The Molecular Mechanisms of Glycolytic Enzyme Palmitoylation

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University of Guelph

Neuronal axons can be over a meter long, making the efficient transport of proteins, organelles, and vesicles a challenge. Axonal transport is critical for neuronal function and trafficking deficits are prevalent in neurodegenerative disorders. Glycolytic enzymes provide the energy required for transport and are attached to fast transport vesicles that are propelled by motor proteins. But how do these soluble, cytosolic enzymes attach to fast moving vesicles? I discovered that a post-translational modification, palmitoylation, may hold the answer. I hypothesized that palmitoylation acts as a tether, attaching the enzymes to transport vesicles where they provide "on-board" energy for transport. I found that 8/10 glycolytic enzymes are palmitoylated. I pinpointed the palmitoylation site of GAPDH at cysteine 247 and observed a decrease in vesicle localization of palmitoylation deficient GAPDH. Unlocking the mechanisms behind this process not only improves our understanding of neuron function, but also has the potential to shed light on complex behaviors like learning and memory.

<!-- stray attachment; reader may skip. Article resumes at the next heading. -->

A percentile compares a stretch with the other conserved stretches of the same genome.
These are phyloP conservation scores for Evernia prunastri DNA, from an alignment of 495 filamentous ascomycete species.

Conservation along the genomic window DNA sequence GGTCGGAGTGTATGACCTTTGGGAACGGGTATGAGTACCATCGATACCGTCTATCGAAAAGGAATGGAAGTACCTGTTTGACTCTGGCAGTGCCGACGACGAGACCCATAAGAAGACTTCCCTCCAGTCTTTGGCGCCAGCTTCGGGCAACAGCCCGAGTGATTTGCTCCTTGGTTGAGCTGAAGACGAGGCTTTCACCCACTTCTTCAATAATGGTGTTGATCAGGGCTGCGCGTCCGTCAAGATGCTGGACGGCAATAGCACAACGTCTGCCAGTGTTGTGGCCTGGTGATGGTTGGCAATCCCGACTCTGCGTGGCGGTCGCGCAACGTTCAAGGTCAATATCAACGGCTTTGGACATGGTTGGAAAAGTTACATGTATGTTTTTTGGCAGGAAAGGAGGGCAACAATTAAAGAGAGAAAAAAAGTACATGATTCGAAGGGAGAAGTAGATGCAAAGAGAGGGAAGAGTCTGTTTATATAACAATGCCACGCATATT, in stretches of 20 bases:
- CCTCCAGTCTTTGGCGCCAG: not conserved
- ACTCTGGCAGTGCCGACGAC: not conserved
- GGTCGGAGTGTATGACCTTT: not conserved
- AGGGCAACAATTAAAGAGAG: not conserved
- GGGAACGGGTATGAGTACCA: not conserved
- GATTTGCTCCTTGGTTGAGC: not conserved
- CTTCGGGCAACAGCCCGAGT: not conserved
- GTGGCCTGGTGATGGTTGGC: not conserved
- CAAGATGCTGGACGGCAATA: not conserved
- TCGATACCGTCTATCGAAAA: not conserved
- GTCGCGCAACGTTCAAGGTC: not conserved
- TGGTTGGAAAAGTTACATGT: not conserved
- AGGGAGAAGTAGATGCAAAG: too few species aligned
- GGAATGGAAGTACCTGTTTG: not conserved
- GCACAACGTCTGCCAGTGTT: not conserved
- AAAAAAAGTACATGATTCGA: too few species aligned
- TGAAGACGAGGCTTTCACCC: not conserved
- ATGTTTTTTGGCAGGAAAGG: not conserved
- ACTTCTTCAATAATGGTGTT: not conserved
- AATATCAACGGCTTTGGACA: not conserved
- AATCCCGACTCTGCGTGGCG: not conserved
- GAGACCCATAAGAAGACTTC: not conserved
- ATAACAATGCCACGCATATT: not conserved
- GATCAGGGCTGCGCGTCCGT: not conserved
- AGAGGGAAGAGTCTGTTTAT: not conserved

Palmitoylation, Molecular Biology, Cellular Biology, Glycolysis, Axonal Trasport